Noisy dogs complaint is barking up the wrong tree, says angry owner
- Credit: Archant
A dog owner has defended herself against claims her pets’ loud barking is disturbing her neighbours.
Maria Mayes said she was mystified by the complaint to Babergh District Council, which claimed her Cocker Spaniels Tilly and Lily, along with Springer Spaniel Maisie, had been causing too much noise.
After council workers wrote to the 69-year-old in The Street, Monks Eleigh warning they had received a complaint, she even went to the lengths of posting a typed note in her village to defend herself.
“They are dogs,” she wrote.
“Dogs bark, that is how they communicate. Other dogs in the area also bark, causing ours and neighbouring dogs to bark too – have these people had complaints made against them?”
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A council spokesman said a log had been given to the complainant to keep a record of the alleged disturbance.
The spokesman said many complaints do not go any further than that, either because the complainants realise the issue is not as bad as first thought or the noise subsides.
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Should there be evidence it is causing a persistent problem, it could take enforcement action – but the council is not at the evidence-gathering or enforcement stage in this case, the spokesman said.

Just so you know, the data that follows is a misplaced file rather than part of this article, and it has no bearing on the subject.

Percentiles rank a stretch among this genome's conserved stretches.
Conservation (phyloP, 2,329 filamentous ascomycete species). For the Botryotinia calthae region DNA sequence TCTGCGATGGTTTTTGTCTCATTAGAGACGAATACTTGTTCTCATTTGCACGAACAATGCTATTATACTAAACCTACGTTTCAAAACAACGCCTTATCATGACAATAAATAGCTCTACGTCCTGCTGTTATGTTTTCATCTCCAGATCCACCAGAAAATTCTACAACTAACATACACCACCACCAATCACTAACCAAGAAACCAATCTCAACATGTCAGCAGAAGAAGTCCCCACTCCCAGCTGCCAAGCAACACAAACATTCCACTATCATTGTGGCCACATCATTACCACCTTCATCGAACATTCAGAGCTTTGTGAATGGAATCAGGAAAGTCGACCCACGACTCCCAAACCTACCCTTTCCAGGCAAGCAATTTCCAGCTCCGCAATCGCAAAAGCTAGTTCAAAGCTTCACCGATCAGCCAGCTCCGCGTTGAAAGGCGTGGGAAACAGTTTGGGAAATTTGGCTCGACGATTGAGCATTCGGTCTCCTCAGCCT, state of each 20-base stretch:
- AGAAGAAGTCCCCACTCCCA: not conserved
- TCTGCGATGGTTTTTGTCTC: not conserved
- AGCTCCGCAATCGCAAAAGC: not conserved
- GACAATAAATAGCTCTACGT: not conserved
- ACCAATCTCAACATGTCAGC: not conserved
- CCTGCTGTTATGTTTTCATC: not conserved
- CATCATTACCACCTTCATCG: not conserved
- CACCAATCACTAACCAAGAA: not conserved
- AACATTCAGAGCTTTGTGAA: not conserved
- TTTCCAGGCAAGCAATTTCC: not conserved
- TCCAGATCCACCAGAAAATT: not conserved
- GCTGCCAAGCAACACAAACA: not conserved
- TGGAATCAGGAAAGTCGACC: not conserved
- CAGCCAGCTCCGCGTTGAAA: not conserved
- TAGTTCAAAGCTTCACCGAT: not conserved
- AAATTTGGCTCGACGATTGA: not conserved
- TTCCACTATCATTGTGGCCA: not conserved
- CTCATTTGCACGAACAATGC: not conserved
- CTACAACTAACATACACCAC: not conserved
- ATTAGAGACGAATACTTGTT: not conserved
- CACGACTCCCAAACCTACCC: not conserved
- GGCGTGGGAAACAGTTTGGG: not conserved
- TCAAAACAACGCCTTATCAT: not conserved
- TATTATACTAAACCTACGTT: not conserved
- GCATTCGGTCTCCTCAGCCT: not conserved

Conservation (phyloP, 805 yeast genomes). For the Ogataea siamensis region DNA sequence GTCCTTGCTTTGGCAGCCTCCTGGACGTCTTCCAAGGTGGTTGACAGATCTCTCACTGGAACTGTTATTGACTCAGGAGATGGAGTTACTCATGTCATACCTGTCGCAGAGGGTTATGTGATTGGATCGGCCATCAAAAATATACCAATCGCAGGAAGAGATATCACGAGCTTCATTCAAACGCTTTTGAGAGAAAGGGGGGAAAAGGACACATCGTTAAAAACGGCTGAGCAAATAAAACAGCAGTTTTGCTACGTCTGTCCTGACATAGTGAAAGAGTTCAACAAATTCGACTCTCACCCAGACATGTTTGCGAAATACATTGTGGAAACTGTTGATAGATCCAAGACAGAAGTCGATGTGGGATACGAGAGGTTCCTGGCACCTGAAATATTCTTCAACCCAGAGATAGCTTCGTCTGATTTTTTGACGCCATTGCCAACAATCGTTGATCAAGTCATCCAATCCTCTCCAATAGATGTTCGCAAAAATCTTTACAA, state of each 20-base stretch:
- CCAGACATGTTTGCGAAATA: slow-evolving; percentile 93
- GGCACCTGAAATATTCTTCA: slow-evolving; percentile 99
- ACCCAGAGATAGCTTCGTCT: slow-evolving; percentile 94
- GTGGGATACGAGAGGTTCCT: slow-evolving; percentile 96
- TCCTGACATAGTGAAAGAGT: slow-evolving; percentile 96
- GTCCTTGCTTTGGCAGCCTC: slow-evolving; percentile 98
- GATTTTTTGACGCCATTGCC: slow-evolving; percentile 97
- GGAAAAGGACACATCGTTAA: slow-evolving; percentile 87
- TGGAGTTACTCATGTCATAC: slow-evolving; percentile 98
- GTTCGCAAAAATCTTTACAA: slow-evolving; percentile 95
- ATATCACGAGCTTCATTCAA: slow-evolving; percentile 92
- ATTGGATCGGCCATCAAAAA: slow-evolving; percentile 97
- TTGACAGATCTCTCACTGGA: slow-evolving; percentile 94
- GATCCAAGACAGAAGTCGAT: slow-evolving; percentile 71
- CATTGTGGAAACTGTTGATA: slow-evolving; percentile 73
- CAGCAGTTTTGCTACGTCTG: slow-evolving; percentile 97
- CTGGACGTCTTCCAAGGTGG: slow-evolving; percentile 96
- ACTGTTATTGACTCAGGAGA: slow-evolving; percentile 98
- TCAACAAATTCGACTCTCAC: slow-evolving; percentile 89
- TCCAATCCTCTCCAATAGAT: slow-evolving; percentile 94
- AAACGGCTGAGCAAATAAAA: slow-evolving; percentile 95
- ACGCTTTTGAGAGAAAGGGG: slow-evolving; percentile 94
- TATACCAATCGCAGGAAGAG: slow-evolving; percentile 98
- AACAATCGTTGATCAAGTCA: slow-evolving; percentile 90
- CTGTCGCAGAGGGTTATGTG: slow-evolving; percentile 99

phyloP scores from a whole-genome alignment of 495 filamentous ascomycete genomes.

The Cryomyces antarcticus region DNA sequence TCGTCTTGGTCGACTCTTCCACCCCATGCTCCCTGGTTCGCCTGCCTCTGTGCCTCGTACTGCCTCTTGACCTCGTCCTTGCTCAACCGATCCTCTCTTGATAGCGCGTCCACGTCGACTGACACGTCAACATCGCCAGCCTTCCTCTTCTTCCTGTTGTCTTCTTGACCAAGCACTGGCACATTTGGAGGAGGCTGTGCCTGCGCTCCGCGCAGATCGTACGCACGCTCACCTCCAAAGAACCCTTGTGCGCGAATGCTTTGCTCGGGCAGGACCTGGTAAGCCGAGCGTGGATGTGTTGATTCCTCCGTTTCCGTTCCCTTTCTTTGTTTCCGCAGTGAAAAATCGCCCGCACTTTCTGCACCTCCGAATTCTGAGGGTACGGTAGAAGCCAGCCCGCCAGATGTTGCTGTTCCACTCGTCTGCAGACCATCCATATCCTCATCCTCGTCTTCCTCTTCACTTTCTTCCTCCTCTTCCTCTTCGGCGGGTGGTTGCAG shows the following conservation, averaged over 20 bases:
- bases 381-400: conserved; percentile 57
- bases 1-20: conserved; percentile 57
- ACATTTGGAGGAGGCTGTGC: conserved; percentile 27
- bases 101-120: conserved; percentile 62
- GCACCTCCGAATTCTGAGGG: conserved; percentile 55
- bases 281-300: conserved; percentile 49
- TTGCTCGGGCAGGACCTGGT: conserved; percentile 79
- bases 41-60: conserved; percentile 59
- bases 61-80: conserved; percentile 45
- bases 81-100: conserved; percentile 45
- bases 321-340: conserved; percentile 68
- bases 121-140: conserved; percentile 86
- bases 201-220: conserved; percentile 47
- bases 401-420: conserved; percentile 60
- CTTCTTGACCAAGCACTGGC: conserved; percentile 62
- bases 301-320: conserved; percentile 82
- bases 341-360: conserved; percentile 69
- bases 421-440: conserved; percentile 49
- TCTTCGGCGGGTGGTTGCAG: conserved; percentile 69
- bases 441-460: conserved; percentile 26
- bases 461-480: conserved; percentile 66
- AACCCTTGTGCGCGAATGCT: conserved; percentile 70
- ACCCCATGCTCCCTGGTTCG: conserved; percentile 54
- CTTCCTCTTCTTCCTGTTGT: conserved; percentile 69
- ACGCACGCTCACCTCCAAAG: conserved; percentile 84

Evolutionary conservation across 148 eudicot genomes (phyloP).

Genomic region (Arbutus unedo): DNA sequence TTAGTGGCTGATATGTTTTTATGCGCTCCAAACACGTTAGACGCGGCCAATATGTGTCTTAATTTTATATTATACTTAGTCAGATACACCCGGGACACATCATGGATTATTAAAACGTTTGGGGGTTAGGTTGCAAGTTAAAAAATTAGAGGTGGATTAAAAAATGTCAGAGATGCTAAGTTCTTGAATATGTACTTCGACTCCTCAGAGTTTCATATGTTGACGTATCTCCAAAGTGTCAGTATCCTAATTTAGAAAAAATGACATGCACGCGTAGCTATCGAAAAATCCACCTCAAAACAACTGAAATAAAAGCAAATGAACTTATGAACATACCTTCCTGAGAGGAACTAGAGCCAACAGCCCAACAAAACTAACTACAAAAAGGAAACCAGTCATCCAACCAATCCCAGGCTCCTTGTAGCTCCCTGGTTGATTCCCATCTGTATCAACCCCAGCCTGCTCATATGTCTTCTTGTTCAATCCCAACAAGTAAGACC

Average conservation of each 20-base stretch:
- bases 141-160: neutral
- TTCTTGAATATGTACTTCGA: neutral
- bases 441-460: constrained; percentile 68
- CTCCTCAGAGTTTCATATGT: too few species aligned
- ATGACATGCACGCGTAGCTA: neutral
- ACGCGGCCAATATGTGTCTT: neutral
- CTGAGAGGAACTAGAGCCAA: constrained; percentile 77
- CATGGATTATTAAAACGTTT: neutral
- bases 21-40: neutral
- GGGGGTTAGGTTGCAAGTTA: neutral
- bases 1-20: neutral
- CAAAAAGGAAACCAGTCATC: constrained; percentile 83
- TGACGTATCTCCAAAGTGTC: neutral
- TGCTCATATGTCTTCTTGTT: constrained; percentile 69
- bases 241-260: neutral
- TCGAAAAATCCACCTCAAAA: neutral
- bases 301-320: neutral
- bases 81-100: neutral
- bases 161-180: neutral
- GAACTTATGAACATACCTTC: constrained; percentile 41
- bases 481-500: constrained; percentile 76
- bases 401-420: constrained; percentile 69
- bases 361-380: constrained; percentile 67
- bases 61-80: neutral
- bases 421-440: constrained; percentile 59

Mrs Mayes added: “I will admit, when I let the dogs out in the morning they go mental. But what I am supposed to do?”
She believes many fellow dog owners will sympathise when she says her pets bark on seeing a person pass the window.
Although she cannot take them for regular walks because she is caring for her 92-year-old husband Phil, who has dementia, Mrs Mayes plays tennis with them in the garden every day at around 7pm.
They are also allowed outside when Mrs Mayes or her husband are in the garden.
“If you see us throughout the day playing with the dogs, you will see that, with the size of our garden, they get ample exercise,” she said.
“Our dogs are the constant in my husband’s life.
“Yes he does sometimes let them out and they do bark, but I can assure you that as soon as I am able to (which is after I have made sure my husband’s needs have all been met and he is safe), I will get the dogs in or deal with the barking.”
What does the law say?
Councils have a legal obligation to look into complaints about noise which could be deemed a “statutory nuisance” under the Environmental Protection Act 1990.
To qualify, it must “unreasonably and substantially interfere with the use or enjoyment of a home or other premises” or be likely to “injure health”.
If the council agrees that a statutory nuisance is happening or will happen in the future, they can serve an abatement notice on the person responsible.
A dog barking would not usually constitute a statutory nuisance – unless it is regular and persistent, for example always at a certain time of the morning.
Mrs Mayes said any restrictions imposed would be sad for her and her husband.
“The dogs mean the world to us,” she said. “I wouldn’t like to think I’d have to be without them.”
She wrote on her notice: “Life is not always easy and I am doing the best I can. Maybe rather than making a complaint it would have been more neighbourly to knock on my door and ask if everything was okay and if there was anything you could do to help?”